This week’s question concerns child safety on the Internet. If you have children, especially pre-teens and teens that use your PC, this may be a concern. Sexual predation might be the scariest thing that a parent could imagine, but it’s much more likely that other hazards will trip up your child. Children are exposed to the same dangers that adults are, but because they may not be mature enough to make good decisions, they are more susceptible to things like ID theft and picking up viruses or other malware.
In addition, children are vulnerable to things that adults may not be. Cyber bullying is currently touted as a major concern since it is much easier for a bully to throw insults from the anonymity of a chat room, instant message or a social networking site than it is face-to-face. Exposure to pornography and sexual predation are also more of a concern with children. This group is also more likely to do something dumb that they might later regret and they’re much more likely to be tempted to do something illegal like download music from an unlicensed share site. It might seem cute to a kid to post pictures of himself appearing drunk at a party, but that may not appear clever to a college admissions board or a prospective employer later in life. Lastly, it’s far more likely for a child to get Internet use addiction than for an adult.
Before I discuss parental control software, let me say there is no substitute for parental guidance and oversight. Parents should have understood rules regarding Internet surfing and as a general rule, PC use should be in the open; family room, den, kitchen, whatever. Kim Komando has a very comprehensive agreement form on her Website that covers most of the hazards.
Before I list some of the popular parental control softwares, and before you spend $30 to $60 to get one; try the free ones first. If you are running Windows Vista, go to your Control Panel and open the Parental Controls section. You can set limits on your children’s access to the Web, the hours that they can log on to their PC and which games they can play and programs they can run. This can be done separately for each user of the PC, so that you can specify different levels of control according the child’s needs. If you don’t have Vista, try one of the free programs before you buy. Download a free one from BlueCoat at: www.k9webprotection.com/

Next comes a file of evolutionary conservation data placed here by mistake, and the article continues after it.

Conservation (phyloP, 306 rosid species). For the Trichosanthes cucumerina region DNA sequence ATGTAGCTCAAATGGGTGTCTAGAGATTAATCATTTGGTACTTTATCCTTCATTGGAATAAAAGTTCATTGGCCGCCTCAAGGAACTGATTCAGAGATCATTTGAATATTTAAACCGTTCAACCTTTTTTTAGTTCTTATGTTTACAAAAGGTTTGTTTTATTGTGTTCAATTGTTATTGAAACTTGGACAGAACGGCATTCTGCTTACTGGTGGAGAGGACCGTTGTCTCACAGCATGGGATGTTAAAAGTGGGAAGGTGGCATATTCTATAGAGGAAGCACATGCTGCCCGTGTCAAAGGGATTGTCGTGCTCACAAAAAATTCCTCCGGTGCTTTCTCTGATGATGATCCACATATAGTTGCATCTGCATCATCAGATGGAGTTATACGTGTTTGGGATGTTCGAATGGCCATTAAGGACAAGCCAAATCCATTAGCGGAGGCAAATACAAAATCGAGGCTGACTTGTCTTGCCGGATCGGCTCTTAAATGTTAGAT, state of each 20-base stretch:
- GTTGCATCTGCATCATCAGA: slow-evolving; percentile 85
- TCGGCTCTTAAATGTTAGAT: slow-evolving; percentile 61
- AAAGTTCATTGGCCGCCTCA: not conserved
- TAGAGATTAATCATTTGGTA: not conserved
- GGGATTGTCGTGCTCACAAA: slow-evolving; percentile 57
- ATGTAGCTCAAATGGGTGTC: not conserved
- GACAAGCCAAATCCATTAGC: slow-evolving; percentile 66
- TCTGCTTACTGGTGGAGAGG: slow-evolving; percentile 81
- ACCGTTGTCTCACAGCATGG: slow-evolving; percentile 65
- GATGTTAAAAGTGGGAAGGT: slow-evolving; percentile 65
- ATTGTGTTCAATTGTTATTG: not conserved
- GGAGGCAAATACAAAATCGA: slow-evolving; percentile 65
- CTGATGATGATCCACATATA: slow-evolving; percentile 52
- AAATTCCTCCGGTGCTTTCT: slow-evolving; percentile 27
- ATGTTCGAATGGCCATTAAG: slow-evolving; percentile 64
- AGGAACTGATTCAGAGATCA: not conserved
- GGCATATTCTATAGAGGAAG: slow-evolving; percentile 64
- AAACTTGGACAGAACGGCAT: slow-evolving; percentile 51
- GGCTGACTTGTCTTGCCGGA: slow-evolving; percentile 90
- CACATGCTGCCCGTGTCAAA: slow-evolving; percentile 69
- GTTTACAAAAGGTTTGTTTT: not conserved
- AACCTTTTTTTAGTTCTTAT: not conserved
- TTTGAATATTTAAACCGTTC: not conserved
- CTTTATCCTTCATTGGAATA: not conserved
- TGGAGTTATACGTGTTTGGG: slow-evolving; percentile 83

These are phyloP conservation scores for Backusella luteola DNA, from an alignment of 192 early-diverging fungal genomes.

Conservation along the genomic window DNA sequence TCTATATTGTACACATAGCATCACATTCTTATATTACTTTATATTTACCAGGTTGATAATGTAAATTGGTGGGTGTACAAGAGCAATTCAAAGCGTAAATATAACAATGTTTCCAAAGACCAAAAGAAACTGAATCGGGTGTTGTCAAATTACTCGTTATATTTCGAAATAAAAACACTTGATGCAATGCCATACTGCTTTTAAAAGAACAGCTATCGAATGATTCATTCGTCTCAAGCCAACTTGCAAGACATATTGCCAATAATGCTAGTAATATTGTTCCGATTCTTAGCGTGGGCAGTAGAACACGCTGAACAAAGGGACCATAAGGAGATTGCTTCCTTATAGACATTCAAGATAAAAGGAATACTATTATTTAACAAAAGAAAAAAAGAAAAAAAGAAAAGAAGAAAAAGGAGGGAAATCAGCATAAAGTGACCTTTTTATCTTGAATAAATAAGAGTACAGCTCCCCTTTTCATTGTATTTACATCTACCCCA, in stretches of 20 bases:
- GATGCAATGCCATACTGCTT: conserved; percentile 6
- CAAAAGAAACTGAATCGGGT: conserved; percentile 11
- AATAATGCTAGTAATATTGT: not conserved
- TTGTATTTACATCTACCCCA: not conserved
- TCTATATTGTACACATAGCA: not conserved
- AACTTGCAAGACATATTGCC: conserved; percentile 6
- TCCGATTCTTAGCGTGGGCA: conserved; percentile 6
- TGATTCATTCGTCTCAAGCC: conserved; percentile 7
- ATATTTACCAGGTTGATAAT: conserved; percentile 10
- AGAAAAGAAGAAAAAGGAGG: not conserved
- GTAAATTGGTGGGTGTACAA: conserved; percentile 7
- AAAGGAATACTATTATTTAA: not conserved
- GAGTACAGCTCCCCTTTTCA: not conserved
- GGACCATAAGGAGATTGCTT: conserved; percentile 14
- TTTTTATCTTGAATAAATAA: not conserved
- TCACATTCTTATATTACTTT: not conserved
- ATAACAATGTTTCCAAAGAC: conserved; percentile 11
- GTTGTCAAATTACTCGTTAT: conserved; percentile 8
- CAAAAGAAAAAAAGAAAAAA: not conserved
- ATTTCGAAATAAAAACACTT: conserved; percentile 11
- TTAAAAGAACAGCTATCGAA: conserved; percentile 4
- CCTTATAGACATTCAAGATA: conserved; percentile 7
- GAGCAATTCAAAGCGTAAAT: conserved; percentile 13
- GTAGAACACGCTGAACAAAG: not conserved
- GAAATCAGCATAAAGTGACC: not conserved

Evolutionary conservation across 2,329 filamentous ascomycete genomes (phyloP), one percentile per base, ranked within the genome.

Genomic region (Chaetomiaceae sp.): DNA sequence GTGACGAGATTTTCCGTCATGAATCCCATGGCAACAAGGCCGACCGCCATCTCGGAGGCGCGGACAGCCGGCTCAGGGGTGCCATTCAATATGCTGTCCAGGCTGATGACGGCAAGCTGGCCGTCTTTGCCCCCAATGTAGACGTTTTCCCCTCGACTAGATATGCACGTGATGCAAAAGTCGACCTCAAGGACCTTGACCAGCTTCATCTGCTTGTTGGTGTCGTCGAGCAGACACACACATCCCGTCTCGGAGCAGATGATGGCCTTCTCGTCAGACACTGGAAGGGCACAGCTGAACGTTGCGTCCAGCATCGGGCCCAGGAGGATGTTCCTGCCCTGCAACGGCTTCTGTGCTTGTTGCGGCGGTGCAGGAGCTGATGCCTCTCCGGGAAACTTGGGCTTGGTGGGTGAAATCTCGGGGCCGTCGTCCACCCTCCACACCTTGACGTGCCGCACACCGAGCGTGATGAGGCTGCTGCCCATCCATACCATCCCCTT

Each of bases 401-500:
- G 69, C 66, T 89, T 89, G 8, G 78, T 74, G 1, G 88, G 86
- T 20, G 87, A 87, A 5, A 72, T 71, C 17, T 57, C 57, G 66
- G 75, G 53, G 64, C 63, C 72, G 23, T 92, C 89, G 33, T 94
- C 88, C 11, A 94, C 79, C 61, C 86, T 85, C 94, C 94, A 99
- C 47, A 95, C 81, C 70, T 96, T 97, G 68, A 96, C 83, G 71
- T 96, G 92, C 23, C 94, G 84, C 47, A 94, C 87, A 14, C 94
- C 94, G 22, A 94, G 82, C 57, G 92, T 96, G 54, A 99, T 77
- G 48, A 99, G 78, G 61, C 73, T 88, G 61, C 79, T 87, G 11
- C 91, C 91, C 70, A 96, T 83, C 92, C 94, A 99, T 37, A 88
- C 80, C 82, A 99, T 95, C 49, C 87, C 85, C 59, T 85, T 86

If you still want more control, there are a number of good programs out there: Safe Eyes, Net Nanny, Cyber Patrol to name a few. Google “parental control software reviews” to get some comparative information which will help you choose depending on how many PCs you have, age of your kids and level of control you want. Just remember, do not rely solely on the software; you are still in charge. I would not install any one of the softwares and walk away feeling that my child was completely protected. Set rules and inspect!
Please continue to send in your favorite Websites. I will evaluate all candidates and include the most outstanding ones in my “Best of 2009” column the first of next year.